For other “feminist” characters, the movie provides the audience with Ida (Arden), Veda’s business associate. She is the stereotypical old maid, and she seems to exist mainly to say lines like “When men get around me, they get allergic to wedding wings.” Wally describes Ida as not a woman, and Ida says she’s seen more as the “big sister type.” As for men, Ida wishes she could “get along without them,” too. Obviously, Ida would be a lesbian in a different version of this film,  but, of course, in a 1945 picture, her sort of talk is meant for comic relief more than an actual path for feminine independence. The joke is that she needs men, but the film never really presents a decent male for anyone to want.

Mildred Pierce offers three male “types.” First is Bert. He is the requisite “good guy,” the loving husband, strong provider, and caring father, except that he never proves to be strong or particularly caring. We see him mourn for the death of one daughter (Kay) and help Mildred find and prevent the death of the other (Veda), but he seems unable to “be a man” and take care of his business—he needs Mildred to wear the pants, even though in the household they set up in the beginning, Mildred is very much reduced to domestic servitude. Mildred says she made a mistake in leaving Bert, and the audience would agree but only because he is the least bad option presented. The second male “type” shown is Wally, a chauvinistic sack of shit who talks about Mildred’s “gams” and makes an immediate move on her after finding out she’s single. He is loud and brash but ultimately supportive of Mildred. Of course, he also helps Veda in her con of that poor nice young rich boy. Wally is the heteronormative alpha male, but the film makes it clear he is not the type of man Mildred needs, nor does it imply that anyone should be like Wally. (As an aside, I love the acting done by Jack Carson in the role—he hams up all the chauvinistic behavior but plays subtle in scenes of drama with Mildred.) And the third man offered is Monte, who is basically a fancily dressed, manicured, accented, elitist prick. He seems okay at times, but of course he turns out to be a mega pervert, preying on both Mildred and Veda, and he ultimately costs Mildred her namesake restaurants and her wealth. I love the presentation of him—he looks and acts like Clark Gable if he were asked to portray Tennessee Williams—but everyone knows he’s trouble. In having Mildred return to the least bad kind of male, the film seems to suggest not that Mildred was better off going on her own but that everything would’ve been fine if she’d just stuck by the nice guy. But alas!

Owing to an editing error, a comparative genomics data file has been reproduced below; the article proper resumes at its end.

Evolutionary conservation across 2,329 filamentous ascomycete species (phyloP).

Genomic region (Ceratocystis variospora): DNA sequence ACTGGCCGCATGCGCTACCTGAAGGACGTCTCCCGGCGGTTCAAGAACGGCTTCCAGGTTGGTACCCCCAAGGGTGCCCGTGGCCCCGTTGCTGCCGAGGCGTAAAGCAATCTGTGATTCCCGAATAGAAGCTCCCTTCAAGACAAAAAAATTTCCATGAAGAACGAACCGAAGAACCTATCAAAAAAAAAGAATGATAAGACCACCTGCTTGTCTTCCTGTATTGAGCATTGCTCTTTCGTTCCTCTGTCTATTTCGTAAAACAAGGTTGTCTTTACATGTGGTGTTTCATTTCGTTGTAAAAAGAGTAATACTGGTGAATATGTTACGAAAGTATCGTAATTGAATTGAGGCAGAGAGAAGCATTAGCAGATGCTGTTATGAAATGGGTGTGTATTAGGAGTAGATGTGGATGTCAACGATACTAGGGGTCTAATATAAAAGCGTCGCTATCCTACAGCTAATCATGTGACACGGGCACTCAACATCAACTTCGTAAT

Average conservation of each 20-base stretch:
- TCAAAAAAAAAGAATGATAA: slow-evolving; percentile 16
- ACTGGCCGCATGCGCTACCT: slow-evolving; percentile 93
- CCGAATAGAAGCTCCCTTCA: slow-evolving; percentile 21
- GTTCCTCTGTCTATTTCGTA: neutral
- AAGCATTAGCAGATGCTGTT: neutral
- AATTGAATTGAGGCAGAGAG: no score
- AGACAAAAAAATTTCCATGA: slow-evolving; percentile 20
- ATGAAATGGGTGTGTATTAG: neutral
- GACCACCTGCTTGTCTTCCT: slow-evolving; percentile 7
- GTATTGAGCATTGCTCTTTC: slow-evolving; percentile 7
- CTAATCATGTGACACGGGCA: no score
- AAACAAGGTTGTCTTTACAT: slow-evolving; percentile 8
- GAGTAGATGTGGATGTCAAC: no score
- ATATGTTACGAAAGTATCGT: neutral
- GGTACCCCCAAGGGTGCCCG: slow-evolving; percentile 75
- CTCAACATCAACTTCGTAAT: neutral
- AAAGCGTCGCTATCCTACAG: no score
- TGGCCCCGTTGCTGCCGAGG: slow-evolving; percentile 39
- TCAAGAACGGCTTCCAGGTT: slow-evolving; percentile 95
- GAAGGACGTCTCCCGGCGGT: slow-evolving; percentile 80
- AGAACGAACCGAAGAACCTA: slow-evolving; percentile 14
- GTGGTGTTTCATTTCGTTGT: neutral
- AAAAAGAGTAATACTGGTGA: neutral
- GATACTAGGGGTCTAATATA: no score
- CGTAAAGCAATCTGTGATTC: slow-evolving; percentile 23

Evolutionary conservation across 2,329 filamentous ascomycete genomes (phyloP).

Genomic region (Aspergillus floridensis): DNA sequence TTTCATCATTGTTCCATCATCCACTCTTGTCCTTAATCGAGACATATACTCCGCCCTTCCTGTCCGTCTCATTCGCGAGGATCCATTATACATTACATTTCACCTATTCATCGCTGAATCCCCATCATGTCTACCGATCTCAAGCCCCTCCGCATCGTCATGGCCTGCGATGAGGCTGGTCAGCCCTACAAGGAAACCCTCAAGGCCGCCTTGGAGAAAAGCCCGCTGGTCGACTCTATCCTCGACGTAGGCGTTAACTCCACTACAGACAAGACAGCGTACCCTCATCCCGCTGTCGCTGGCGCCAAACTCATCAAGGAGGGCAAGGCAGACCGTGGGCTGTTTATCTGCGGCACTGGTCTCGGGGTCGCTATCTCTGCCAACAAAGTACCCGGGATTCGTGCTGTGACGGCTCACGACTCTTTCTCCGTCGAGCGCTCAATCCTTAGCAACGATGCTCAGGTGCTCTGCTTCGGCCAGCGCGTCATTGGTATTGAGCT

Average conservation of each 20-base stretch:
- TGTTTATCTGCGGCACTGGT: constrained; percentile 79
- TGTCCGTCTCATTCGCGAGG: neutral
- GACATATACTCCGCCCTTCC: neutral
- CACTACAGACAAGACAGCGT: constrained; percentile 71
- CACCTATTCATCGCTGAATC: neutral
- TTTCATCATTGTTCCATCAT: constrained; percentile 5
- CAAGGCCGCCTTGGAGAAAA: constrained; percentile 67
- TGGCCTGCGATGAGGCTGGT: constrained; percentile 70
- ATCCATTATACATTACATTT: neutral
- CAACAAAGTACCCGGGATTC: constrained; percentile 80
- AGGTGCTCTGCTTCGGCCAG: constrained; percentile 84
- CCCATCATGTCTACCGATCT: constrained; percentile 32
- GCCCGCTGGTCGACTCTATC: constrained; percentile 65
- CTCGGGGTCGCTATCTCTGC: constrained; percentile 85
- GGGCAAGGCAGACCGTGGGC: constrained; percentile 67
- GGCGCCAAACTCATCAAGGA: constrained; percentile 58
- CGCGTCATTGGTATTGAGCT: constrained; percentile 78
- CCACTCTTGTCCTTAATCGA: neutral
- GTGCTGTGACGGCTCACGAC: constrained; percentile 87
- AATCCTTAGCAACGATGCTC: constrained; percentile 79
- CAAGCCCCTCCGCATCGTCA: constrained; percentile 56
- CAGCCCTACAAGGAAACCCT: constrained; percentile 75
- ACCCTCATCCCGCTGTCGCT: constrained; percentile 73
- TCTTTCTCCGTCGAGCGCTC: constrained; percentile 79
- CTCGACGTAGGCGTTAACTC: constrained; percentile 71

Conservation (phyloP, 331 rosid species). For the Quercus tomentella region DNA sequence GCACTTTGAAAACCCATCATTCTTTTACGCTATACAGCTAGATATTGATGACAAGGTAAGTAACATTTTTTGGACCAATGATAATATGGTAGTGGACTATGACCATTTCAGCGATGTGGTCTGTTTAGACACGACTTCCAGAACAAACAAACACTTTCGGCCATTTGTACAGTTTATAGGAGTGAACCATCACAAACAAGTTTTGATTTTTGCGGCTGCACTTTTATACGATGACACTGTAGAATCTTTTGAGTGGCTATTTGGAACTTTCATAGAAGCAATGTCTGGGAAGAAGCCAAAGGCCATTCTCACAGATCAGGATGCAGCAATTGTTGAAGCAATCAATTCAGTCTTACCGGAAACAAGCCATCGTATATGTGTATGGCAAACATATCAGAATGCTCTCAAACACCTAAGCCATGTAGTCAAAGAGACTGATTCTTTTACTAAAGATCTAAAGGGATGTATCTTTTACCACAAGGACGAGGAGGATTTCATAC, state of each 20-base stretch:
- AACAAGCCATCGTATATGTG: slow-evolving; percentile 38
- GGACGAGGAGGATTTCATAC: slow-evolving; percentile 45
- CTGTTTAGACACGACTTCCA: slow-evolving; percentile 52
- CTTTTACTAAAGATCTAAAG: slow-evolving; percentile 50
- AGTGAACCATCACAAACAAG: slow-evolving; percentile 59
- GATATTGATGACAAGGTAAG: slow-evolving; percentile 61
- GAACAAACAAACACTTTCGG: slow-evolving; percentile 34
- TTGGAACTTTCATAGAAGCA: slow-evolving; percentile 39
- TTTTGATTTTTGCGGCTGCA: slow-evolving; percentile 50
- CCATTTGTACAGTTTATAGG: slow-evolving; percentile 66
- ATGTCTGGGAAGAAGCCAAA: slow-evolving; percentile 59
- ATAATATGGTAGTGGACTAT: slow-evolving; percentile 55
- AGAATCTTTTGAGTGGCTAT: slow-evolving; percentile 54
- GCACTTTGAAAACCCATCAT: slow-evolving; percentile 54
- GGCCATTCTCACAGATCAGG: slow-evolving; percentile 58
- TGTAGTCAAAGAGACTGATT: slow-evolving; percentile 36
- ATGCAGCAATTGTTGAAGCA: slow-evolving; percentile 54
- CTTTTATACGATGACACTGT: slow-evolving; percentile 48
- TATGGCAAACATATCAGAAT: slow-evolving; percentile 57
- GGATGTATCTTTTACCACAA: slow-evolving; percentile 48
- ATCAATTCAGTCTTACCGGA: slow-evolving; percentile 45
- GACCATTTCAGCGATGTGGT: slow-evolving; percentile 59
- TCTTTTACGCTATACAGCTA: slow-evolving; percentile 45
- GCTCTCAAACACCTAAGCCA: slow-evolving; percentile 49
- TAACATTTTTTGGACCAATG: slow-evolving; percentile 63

Should I Have DVRed This on TCM: Yes, despite my criticisms of the film’s handling of gender, I thoroughly enjoyed Mildred Pierce (and, to be fair, the movie is pretty progressive in terms of gender for 1945, and it could be argued that Mildred and Bert will return home but with Mildred now in a position of power…). The acting is superb, and the story provides such a weird mix of banal and bizarre that it keeps a first-time viewer fully surprised. I love the amalgamation of melodrama and noir the film makes. I am tempted to make fun of any melodrama, typically, but damn if Curtiz didn’t pull it off.

As an aside, a friend of mine remarked recently that spending a lot of time in Glendale, California makes Veda seem less insane. Something to consider.